I looked at that can of "BioMalz" rather helplessly, unable to imagine any situation in which I would use the thick syrup. Years later, I learned that it is a powerful galactagogue. Whenever I lost my supply, which was highly volatile, I would take four soupspoons-full between meals, 3 - 4 times a day. Within a couple of days, my supply would fully rebound.
In Germany, birth professionals today recommend that mothers drink malt-beer, a non-alcoholic malt-based soft drink.
Although no studies directly link malt with increased milk supply, German researchers nonetheless explain this popular usage with barley malt’s beta-glucan content.
Malt for American Mothers
In 19th century America, several cook-books mention malt-tea as a galactagogue.
The tea was made by stirring 3/4 cups of malt powder into a quart of hot water, leaving it to stand and cool, filtering the tea, and drinking it throughout the day.
It is intriguing to consider that in pre-refrigeration days, powdered malt might have served the same function as today’s super-foods or energy bars: easy to store, rich in calories and contains a range of important nutrients.
Malt's Reputation as a Galactagogue is Independent of Beer
All of the above clarifies that, independent of its use in beer, malt has been known and used as a galactagogue, both in Europe and the US.
Malt is surely a galactagogue, the gift, as it were, of a Sumerian goddess.
Changes in Brewing Malt
Beta-glucan is actually undesirable in brewing. It acts as a thickening agent and is problematic when filtering the beer, adding cost to beer production.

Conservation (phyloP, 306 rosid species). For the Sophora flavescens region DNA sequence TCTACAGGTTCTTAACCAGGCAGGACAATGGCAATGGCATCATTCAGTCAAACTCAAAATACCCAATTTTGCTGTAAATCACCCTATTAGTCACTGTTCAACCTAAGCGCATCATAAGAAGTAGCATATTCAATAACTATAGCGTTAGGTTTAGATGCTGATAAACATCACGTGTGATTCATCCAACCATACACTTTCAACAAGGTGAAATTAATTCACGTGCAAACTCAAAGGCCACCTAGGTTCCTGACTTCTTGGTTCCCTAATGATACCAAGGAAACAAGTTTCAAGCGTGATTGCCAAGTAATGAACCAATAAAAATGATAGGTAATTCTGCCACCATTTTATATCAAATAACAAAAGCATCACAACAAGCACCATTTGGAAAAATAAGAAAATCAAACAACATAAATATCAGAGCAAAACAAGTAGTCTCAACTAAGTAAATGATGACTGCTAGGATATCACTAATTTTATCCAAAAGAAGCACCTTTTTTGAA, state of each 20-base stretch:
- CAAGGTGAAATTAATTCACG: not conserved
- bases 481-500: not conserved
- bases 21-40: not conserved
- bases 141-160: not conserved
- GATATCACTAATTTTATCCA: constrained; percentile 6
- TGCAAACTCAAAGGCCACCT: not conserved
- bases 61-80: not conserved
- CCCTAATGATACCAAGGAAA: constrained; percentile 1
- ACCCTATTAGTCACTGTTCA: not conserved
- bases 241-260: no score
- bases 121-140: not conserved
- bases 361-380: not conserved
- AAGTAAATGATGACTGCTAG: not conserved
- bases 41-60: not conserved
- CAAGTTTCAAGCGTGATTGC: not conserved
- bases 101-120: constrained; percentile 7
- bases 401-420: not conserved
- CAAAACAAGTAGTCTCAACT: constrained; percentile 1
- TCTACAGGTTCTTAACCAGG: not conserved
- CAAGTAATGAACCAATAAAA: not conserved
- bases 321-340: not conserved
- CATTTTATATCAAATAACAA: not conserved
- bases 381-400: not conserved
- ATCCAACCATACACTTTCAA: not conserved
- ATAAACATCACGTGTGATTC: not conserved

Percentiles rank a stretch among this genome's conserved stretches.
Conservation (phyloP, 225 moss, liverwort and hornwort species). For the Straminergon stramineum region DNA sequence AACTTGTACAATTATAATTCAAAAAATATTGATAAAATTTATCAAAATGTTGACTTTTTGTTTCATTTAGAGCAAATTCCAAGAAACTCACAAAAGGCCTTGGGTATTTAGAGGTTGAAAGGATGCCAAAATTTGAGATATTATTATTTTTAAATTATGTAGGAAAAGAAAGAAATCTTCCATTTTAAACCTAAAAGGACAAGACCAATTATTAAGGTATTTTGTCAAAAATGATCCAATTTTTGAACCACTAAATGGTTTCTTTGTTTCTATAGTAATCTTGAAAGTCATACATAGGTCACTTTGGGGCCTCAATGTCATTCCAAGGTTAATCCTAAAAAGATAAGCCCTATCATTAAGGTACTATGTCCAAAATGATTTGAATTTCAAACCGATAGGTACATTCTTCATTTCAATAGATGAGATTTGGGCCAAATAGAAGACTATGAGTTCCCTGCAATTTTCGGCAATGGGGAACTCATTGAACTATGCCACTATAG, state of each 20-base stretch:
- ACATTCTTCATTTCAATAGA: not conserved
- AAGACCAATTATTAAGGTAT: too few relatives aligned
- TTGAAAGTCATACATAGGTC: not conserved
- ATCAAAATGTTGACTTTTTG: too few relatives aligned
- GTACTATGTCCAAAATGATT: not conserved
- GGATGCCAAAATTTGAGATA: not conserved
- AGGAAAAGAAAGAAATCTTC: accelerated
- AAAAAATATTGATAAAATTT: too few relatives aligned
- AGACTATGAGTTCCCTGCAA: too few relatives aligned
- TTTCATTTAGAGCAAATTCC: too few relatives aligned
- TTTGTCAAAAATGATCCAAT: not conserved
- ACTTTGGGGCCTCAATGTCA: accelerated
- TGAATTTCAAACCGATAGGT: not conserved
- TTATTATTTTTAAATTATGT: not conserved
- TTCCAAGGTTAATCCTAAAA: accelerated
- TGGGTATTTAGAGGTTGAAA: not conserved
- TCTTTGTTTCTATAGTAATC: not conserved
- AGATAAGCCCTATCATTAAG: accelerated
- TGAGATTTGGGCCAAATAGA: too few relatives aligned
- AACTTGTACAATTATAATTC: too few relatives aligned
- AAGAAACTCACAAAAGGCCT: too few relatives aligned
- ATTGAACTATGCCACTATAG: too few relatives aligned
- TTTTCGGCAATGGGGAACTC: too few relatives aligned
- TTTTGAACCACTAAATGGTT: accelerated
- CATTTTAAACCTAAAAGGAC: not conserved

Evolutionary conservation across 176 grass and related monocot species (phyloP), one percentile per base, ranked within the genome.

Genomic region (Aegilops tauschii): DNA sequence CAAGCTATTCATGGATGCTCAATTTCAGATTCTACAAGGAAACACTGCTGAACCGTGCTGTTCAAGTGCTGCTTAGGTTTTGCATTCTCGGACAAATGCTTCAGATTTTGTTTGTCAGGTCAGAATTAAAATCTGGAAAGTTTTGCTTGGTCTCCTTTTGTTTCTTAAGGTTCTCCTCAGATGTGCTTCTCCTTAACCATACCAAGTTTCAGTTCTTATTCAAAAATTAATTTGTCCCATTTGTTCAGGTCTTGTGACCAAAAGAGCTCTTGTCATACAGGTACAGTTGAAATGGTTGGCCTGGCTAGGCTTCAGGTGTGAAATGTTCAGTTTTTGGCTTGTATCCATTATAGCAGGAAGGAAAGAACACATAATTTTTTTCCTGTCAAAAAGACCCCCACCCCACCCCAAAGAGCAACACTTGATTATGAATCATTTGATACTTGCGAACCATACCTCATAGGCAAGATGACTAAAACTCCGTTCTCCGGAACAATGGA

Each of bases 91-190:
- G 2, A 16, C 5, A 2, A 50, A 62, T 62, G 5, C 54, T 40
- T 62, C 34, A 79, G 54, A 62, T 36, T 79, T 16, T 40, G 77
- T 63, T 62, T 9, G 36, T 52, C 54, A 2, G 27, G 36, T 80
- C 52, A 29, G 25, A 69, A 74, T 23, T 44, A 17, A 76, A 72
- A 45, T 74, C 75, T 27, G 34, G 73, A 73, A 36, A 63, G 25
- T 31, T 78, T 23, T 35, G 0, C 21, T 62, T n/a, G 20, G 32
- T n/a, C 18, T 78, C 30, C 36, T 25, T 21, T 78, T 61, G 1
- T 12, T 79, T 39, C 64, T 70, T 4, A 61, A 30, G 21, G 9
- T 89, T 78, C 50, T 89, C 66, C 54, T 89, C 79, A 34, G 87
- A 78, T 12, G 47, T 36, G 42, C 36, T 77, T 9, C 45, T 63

One way modern brewers manage this is to add other grains to the malting process such as corn, wheat, rice and other grains that contain less beta-glucan. With these other grains, however, the product’s lactogenic properties are diminished. Oats are an exception, as oats also contain lots of beta-glucan.
In recent decades, strains of barley have also been cultivated that contain less beta-glucan, and yeast has been genetically enhanced to digest more of it. This means that very little beta-glucan is found in most beer by the end of the brewing process.
It's too bad, really, as beta-glucan is healthful, immunity boosting, and good for the heart.
This stark change in the composition of malt reinforces the goal of this blog. I want to help you understand that we truly cannot compare the beer that our foremothers drank to the beer that is drunk today. To do so would be to grossly misrepresent the history and significance of beer and malt as galactagogues.
Guinness Stout and a few other dark beers are maintaining their reputation with breastfeeding moms. With Guinness, flakes of raw barley grain are purposefully added to the brew in order to increase its beta-glucan content. Here, its function as a thickening agent is desired.
The identical principle applies when oat flakes are added to produce Oat Stout. Oats also contain beta-glucan.
Barley and oats are well-known galactagogues!
Do I recommend Malt as a Galactagogue?
No, I do not. At least, not as a main galactagogue.